Instead I contacted the president of HFSA, Barrie M. Massie MD, Chief of the Cardiology Division at the San Francisco Veterans Affairs Medical Center who responded in an e-mail:

“This is out of date.  It is based on Framingham data and several trials largely dating back 10-20 years.”

The Framingham Heart Study

The Framingham Heart Study supported by the National Heart Lung and Blood Institute, part of the National Institutes of Health, is an ongoing project begun in 1948 that has enrolled over 14,000 members of three generations and periodically issues reports about the risk factors for developing heart disease.  The study here has provided many important findings including the risk of cigarette smoking, cholesterol, and high blood pressure, and much more.  But the study is set up to find information on all forms of heart disease and its ability to track heart failure patients is quite limited.  Original Framingham participants are seen at a clinical visit every two years and their offspring are seen every four years. “Participants with heart failure often undergo treatment between a clinic visit and before death and these interventions are not captured in our clinic visits,” said Daniel Levy MD, director of the Framingham Heart Study. Therefore his report did not have information on what treatments heart failure patients who died were using.

Many sites on the internet including HFSA that offer a prognosis for heart failure base their projections on a Framingham study published in 2002 in the New England Journal of Medicine that used data going back 15 to 20 years ago.  Even the American Heart Association’s Heart Disease and Stroke Statistics 2010 Update quotes the Framingham death rates for heart failure.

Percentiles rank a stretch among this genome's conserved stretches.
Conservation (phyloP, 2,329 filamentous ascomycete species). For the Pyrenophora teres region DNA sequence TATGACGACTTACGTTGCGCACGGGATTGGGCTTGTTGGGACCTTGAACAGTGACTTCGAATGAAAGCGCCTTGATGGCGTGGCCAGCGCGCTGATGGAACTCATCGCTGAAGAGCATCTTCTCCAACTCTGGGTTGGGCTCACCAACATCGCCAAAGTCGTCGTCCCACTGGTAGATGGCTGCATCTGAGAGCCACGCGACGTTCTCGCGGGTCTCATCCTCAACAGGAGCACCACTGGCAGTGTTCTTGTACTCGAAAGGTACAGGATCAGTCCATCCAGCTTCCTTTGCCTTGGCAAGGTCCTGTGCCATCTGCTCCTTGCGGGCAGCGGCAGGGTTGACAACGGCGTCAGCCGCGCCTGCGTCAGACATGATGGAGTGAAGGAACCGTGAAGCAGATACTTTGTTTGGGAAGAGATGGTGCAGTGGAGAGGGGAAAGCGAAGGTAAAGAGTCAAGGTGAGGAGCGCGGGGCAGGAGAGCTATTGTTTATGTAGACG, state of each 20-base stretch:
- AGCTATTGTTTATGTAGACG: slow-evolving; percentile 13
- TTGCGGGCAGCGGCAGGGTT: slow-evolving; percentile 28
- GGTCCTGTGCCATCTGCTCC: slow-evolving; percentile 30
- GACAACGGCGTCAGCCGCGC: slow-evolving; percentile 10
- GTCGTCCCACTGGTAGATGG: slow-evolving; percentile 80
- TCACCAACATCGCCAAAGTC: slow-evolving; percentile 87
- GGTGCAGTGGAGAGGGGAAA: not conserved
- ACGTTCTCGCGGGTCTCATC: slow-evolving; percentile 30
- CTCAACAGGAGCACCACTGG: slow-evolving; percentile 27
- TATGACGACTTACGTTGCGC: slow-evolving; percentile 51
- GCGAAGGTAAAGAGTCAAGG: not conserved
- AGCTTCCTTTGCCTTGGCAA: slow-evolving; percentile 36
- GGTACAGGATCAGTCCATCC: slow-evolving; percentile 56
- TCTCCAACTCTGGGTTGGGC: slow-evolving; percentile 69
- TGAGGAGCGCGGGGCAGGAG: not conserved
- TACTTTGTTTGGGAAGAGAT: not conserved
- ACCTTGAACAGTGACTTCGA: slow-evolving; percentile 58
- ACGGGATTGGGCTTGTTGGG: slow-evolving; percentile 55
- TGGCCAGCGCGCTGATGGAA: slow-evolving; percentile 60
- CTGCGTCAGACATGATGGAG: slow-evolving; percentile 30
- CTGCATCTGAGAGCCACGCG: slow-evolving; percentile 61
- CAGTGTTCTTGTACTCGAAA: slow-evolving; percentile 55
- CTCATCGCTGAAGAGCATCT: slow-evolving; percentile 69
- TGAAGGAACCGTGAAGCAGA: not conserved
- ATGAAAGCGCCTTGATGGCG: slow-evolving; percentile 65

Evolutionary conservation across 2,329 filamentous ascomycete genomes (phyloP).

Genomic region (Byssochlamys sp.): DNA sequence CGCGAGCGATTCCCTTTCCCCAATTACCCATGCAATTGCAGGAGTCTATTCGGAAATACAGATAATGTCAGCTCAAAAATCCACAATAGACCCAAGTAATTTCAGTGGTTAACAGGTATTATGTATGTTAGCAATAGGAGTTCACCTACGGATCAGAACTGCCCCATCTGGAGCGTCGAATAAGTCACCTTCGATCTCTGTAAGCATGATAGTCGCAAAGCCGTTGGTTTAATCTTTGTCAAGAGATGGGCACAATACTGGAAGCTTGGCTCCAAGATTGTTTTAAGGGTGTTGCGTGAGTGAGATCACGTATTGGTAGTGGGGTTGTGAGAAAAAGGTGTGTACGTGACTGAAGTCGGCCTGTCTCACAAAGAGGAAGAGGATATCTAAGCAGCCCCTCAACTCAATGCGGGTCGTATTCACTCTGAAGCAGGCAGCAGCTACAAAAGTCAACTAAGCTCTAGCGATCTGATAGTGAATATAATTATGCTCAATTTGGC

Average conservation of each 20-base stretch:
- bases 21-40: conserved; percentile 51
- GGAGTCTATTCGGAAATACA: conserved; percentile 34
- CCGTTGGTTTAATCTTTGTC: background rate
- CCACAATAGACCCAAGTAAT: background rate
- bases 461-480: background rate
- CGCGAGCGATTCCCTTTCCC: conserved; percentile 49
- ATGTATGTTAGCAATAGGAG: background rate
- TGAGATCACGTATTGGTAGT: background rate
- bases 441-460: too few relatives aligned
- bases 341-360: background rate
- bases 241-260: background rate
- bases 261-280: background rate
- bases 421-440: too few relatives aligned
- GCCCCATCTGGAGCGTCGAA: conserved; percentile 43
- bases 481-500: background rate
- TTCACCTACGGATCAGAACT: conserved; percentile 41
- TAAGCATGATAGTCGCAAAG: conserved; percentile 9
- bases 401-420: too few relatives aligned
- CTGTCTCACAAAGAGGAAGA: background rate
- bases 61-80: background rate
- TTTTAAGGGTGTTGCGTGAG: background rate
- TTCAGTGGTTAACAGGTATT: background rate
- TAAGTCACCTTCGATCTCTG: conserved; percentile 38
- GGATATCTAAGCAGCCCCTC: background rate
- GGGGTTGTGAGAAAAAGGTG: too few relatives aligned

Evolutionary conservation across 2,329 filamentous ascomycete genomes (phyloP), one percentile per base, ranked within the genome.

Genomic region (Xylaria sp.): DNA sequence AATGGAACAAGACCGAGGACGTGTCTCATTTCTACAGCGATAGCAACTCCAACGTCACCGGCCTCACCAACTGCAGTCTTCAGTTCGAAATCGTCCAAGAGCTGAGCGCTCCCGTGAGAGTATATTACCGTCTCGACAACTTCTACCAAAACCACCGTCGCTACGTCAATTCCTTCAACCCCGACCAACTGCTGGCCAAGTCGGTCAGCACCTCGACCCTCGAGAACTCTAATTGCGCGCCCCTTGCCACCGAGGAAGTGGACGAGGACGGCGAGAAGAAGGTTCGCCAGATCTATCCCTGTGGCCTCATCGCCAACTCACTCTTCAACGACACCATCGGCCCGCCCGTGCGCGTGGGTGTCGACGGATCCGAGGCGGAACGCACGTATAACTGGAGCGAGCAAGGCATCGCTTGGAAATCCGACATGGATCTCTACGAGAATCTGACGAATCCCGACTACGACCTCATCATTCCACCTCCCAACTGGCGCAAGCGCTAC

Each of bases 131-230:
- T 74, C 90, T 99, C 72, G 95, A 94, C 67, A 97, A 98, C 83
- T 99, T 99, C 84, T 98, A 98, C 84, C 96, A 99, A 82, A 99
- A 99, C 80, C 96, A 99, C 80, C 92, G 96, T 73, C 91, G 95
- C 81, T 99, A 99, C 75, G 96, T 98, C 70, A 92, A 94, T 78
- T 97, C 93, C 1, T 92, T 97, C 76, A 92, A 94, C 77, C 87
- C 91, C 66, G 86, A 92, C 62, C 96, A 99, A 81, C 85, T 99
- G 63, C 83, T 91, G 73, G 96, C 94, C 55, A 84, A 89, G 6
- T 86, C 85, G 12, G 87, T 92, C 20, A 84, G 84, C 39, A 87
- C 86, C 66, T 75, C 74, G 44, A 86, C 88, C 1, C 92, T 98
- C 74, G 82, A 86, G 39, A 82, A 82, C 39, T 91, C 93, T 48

I examined the Framingham report on heart failure and found that the prognosis the study gives is based on a very small number of deaths — 86 deaths of men and 80 deaths of women.  This study occurred before the modern therapy of ACE inhibitors and beta blockers which are proven to prolong life in heart failure.

The Framingham study followed 323 people (145 men and 178 women) who developed heart failure between 1990 and 1999.  Dead in five years were 59% ( 86) of the men and 45% (80) women.  The study did not learn whether these men and women died of their heart failure or of some other cause, said Dr. Levy, lead author of the report that appeared October 31, 2002 in theNew England Journal of Medicine.

The Framingham study on heart failure deaths also looked at deaths in  decades going back to the 1950s and said that “Overall, there was an improvement in the survival rate after the onset of heart failure of 12 percent per decade.”

In the decade since the Framingham study of the 1990s, “there is optimistic evidence  that we have improved treatment for people with heart failure,” Dr. Levy said in a telephone interview, though he would not estimate by how much.

Other Clues to Heart Failure Prognosis

I talked to eight nationally known cardiologists in preparing this article, to get a sense of where heart failure stands as a treatable condition vs a progressively fatal condition.  Not all are quoted.  One cardiologist who asked not to be identified because he knew what he was saying was “controversial” commented on the annual AHA Heart Disease and Stroke Statistics Update:  “These are not really current data.  They are estimates extrapolated from NHANES (National Health and Nutrition Examination Survey) … with changes based on changing size and age of the population.  Hence, they are unlikely to be accurate and will not reflect real or measured changes.  Consider them propaganda for those that thrive on high event rates. These data are useful for those seeking investment in development programs for heart failure treatment.”  NHANES, a part of the Centers for Disease Control (CDC) surveys about 5,000 people in the United States a year and estimates results for the national population. The AHA Heart Disease and Stroke Statistics 2010 Update here bases its estimated incidence of heart failure and prognosis of life expectancy largely on NHANES and the Framingham Heart Study of the 1990s.